In addition to pressure fluctuations, self-excited combustion instabilities invariably induce, via sound particle velocities, equivalent fluctuations of flow velocities that lead, in their turn, to substantially increased amounts of heat being transferred to combustion chamber walls. Thus, thermal loads will increase, in addition to mechanical ones, so that there are definite thermal hazards that might even destroy the combustion chamber. When amplitudes reach substantial values, burner flames can often no longer be stabilized so that they may flash back or be extinguished.
Basically, any self-excited combustion instability is due to several quantities interacting physically and leading, given appropriate preconditions, to resonance. In order to allow any such oscillation to arise in a self-excited manner, sound-pressure and heat-release oscillations have to reinforce each other. For this to happen, there must be a feedback mechanism inducing heat release fluctuations strong enough to reinforce sound pressure oscillations. In most cases, feedback is caused by the acoustics of the combustion system concerned. However, other mechanisms have likewise been observed.
For instance, structural vibrations in rocket drives may modulate fuel flows supplying the combustion chamber and thus produce oscillations of the heat release rate of the flame. The vibrations caused by these periodic changes of the heat release rate in turn reinforce the structural oscillations, thus closing the loop.
Self-excited combustion dynamics are also often referred to as combustion instabilities, thermoacoustic instabilities, or, in accordance with the audible frequencies, also known as rumbling, humming, screeching or pulsation.
What defines thermal heat release rates of flames?
Unsteady heat release rates of flames, i.e. fluctuations of the energy introduced into the flow of air by combustion per unit of time, constitute an important parameter for self-excited combustion instabilities. Frequently, modulated flows of air-fuel mixtures into the combustion zone cause this type of fluctuating heat release. Quantifying these fluctuations constitutes an important precondition for analyzing any unsteady combustion and its classification as self-excited or externally excited.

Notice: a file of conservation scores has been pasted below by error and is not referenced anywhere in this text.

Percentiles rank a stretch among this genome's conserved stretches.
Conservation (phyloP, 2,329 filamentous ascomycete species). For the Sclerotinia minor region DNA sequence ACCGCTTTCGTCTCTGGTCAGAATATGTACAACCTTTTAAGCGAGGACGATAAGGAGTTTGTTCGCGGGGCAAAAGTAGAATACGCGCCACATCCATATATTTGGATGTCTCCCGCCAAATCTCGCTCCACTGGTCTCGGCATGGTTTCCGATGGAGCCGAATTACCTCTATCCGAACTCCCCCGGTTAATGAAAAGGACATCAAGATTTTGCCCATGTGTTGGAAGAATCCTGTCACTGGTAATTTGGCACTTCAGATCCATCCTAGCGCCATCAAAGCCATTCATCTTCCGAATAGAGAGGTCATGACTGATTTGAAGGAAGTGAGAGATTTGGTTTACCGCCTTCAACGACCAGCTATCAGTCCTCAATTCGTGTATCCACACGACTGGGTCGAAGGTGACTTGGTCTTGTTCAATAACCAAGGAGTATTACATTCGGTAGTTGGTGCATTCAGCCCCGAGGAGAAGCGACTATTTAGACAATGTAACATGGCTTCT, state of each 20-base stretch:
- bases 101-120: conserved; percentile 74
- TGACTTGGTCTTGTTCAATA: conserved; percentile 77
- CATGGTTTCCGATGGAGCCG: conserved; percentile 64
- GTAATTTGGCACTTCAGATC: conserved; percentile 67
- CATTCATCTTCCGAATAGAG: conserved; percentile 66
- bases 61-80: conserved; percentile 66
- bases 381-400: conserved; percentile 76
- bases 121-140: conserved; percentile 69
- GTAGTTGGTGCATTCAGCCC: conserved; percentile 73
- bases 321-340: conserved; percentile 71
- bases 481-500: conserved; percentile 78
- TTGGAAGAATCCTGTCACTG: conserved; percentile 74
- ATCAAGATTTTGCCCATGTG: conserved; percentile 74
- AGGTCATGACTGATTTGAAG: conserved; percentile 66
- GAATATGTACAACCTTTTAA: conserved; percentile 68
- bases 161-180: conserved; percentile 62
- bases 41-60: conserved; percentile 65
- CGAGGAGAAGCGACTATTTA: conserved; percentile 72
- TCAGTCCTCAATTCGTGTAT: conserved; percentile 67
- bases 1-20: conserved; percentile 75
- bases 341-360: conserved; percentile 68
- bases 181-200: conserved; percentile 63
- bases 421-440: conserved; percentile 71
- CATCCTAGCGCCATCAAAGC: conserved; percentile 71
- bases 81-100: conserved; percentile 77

The combustion of hydrocarbons in oxygen or air is not a single bulk reaction but proceeds over a sequence of numerous (sometimes several hundred) intermediate steps involving a corresponding number of chemical species. Many of those intermediate reactions proceed extremely rapidly, resulting in correspondingly short-lived species, such as OH radicals whose lifetime is less than 600 ns. OH radicals emit radiation at 306.4 nm that can be measured using suitable probes; this parameter provides a sufficiently precise figure for the burning rate and thus for the heat release rate.
In addition to spatially integrated measurements of the radiation emitted by OH radicals (total heat released), IfTA offers 1D and 2D measurements for certain points or segments of a flame front. We use special photo multipliers for integral measurement purposes. 1D and 2D measurements are performed by means of special fiber optics. The measured signals are analyzed in the frequency domain in order to determine the amplitude and phase relationship between fluctuating heat release rates and oscillations of the sound field parameters measured at the same time. This type of data may be used not only for direct analytical purposes but also to compute the Rayleigh-Index for example.